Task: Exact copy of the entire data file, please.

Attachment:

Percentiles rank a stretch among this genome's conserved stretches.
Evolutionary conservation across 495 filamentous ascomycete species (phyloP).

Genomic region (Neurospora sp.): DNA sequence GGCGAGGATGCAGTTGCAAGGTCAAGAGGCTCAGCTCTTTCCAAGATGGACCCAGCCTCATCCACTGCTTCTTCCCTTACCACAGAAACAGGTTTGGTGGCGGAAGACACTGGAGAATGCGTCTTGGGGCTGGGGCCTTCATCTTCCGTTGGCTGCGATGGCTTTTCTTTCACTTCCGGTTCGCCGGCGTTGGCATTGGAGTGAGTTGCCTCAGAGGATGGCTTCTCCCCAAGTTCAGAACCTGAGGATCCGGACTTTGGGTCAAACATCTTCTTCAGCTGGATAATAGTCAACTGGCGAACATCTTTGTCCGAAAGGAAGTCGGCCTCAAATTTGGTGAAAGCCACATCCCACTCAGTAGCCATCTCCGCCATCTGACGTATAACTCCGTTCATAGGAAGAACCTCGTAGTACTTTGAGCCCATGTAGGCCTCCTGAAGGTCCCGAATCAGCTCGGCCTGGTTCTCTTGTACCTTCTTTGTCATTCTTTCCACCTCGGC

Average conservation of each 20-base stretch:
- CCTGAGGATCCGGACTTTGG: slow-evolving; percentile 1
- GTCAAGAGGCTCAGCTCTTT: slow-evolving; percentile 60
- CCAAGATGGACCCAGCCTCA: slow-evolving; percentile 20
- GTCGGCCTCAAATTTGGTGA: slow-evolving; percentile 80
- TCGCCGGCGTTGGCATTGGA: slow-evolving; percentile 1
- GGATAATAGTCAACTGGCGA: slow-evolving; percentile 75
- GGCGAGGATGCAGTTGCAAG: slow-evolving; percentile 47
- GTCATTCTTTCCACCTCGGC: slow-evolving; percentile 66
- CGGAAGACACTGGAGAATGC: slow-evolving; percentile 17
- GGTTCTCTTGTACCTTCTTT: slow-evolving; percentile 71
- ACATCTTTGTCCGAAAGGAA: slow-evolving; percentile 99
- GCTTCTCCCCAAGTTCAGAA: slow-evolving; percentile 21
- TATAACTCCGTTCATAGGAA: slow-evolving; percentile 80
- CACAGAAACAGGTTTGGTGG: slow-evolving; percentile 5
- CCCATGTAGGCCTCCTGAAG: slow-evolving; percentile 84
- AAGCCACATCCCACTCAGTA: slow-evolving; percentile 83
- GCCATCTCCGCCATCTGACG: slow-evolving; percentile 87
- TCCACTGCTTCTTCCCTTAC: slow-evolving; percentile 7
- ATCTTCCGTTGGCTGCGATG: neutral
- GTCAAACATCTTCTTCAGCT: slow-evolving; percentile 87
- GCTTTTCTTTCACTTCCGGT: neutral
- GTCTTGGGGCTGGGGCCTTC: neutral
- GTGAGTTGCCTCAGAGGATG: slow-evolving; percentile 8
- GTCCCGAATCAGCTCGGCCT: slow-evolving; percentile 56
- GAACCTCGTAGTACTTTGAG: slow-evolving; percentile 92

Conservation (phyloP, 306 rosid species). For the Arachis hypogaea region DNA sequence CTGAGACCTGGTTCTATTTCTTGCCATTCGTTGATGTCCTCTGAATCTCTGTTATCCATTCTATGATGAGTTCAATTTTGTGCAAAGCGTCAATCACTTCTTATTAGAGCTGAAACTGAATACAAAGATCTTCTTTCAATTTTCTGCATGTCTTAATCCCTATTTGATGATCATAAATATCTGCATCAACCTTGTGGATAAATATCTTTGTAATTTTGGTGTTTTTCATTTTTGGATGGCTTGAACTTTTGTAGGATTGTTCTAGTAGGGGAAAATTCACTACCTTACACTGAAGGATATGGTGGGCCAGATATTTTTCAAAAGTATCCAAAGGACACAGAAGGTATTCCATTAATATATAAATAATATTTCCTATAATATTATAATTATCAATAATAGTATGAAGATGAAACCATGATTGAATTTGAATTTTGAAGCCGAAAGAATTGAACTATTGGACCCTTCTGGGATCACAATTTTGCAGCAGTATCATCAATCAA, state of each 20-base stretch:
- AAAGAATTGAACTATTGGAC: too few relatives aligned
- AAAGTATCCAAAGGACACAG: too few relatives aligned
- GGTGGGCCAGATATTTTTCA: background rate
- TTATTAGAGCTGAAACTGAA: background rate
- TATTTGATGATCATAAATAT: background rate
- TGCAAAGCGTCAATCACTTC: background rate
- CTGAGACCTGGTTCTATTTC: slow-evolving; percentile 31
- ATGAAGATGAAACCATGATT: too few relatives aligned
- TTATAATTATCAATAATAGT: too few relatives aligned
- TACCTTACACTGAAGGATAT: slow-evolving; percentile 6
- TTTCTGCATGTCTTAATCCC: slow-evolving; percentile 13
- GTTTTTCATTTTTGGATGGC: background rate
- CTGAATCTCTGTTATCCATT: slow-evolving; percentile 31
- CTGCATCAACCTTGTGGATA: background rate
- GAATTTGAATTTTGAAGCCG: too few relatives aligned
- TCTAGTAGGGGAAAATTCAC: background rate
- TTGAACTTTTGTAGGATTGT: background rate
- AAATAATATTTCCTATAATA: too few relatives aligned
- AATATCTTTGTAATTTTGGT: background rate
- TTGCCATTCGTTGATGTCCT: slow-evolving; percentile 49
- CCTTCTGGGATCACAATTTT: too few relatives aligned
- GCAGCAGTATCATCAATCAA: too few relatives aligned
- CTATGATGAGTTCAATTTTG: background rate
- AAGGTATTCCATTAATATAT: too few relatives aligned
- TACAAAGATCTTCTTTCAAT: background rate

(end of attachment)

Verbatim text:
Percentiles rank a stretch among this genome's conserved stretches.
Evolutionary conservation across 495 filamentous ascomycete species (phyloP).

Genomic region (Neurospora sp.): DNA sequence GGCGAGGATGCAGTTGCAAGGTCAAGAGGCTCAGCTCTTTCCAAGATGGACCCAGCCTCATCCACTGCTTCTTCCCTTACCACAGAAACAGGTTTGGTGGCGGAAGACACTGGAGAATGCGTCTTGGGGCTGGGGCCTTCATCTTCCGTTGGCTGCGATGGCTTTTCTTTCACTTCCGGTTCGCCGGCGTTGGCATTGGAGTGAGTTGCCTCAGAGGATGGCTTCTCCCCAAGTTCAGAACCTGAGGATCCGGACTTTGGGTCAAACATCTTCTTCAGCTGGATAATAGTCAACTGGCGAACATCTTTGTCCGAAAGGAAGTCGGCCTCAAATTTGGTGAAAGCCACATCCCACTCAGTAGCCATCTCCGCCATCTGACGTATAACTCCGTTCATAGGAAGAACCTCGTAGTACTTTGAGCCCATGTAGGCCTCCTGAAGGTCCCGAATCAGCTCGGCCTGGTTCTCTTGTACCTTCTTTGTCATTCTTTCCACCTCGGC

Average conservation of each 20-base stretch:
- CCTGAGGATCCGGACTTTGG: slow-evolving; percentile 1
- GTCAAGAGGCTCAGCTCTTT: slow-evolving; percentile 60
- CCAAGATGGACCCAGCCTCA: slow-evolving; percentile 20
- GTCGGCCTCAAATTTGGTGA: slow-evolving; percentile 80
- TCGCCGGCGTTGGCATTGGA: slow-evolving; percentile 1
- GGATAATAGTCAACTGGCGA: slow-evolving; percentile 75
- GGCGAGGATGCAGTTGCAAG: slow-evolving; percentile 47
- GTCATTCTTTCCACCTCGGC: slow-evolving; percentile 66
- CGGAAGACACTGGAGAATGC: slow-evolving; percentile 17
- GGTTCTCTTGTACCTTCTTT: slow-evolving; percentile 71
- ACATCTTTGTCCGAAAGGAA: slow-evolving; percentile 99
- GCTTCTCCCCAAGTTCAGAA: slow-evolving; percentile 21
- TATAACTCCGTTCATAGGAA: slow-evolving; percentile 80
- CACAGAAACAGGTTTGGTGG: slow-evolving; percentile 5
- CCCATGTAGGCCTCCTGAAG: slow-evolving; percentile 84
- AAGCCACATCCCACTCAGTA: slow-evolving; percentile 83
- GCCATCTCCGCCATCTGACG: slow-evolving; percentile 87
- TCCACTGCTTCTTCCCTTAC: slow-evolving; percentile 7
- ATCTTCCGTTGGCTGCGATG: neutral
- GTCAAACATCTTCTTCAGCT: slow-evolving; percentile 87
- GCTTTTCTTTCACTTCCGGT: neutral
- GTCTTGGGGCTGGGGCCTTC: neutral
- GTGAGTTGCCTCAGAGGATG: slow-evolving; percentile 8
- GTCCCGAATCAGCTCGGCCT: slow-evolving; percentile 56
- GAACCTCGTAGTACTTTGAG: slow-evolving; percentile 92

Conservation (phyloP, 306 rosid species). For the Arachis hypogaea region DNA sequence CTGAGACCTGGTTCTATTTCTTGCCATTCGTTGATGTCCTCTGAATCTCTGTTATCCATTCTATGATGAGTTCAATTTTGTGCAAAGCGTCAATCACTTCTTATTAGAGCTGAAACTGAATACAAAGATCTTCTTTCAATTTTCTGCATGTCTTAATCCCTATTTGATGATCATAAATATCTGCATCAACCTTGTGGATAAATATCTTTGTAATTTTGGTGTTTTTCATTTTTGGATGGCTTGAACTTTTGTAGGATTGTTCTAGTAGGGGAAAATTCACTACCTTACACTGAAGGATATGGTGGGCCAGATATTTTTCAAAAGTATCCAAAGGACACAGAAGGTATTCCATTAATATATAAATAATATTTCCTATAATATTATAATTATCAATAATAGTATGAAGATGAAACCATGATTGAATTTGAATTTTGAAGCCGAAAGAATTGAACTATTGGACCCTTCTGGGATCACAATTTTGCAGCAGTATCATCAATCAA, state of each 20-base stretch:
- AAAGAATTGAACTATTGGAC: too few relatives aligned
- AAAGTATCCAAAGGACACAG: too few relatives aligned
- GGTGGGCCAGATATTTTTCA: background rate
- TTATTAGAGCTGAAACTGAA: background rate
- TATTTGATGATCATAAATAT: background rate
- TGCAAAGCGTCAATCACTTC: background rate
- CTGAGACCTGGTTCTATTTC: slow-evolving; percentile 31
- ATGAAGATGAAACCATGATT: too few relatives aligned
- TTATAATTATCAATAATAGT: too few relatives aligned
- TACCTTACACTGAAGGATAT: slow-evolving; percentile 6
- TTTCTGCATGTCTTAATCCC: slow-evolving; percentile 13
- GTTTTTCATTTTTGGATGGC: background rate
- CTGAATCTCTGTTATCCATT: slow-evolving; percentile 31
- CTGCATCAACCTTGTGGATA: background rate
- GAATTTGAATTTTGAAGCCG: too few relatives aligned
- TCTAGTAGGGGAAAATTCAC: background rate
- TTGAACTTTTGTAGGATTGT: background rate
- AAATAATATTTCCTATAATA: too few relatives aligned
- AATATCTTTGTAATTTTGGT: background rate
- TTGCCATTCGTTGATGTCCT: slow-evolving; percentile 49
- CCTTCTGGGATCACAATTTT: too few relatives aligned
- GCAGCAGTATCATCAATCAA: too few relatives aligned
- CTATGATGAGTTCAATTTTG: background rate
- AAGGTATTCCATTAATATAT: too few relatives aligned
- TACAAAGATCTTCTTTCAAT: background rate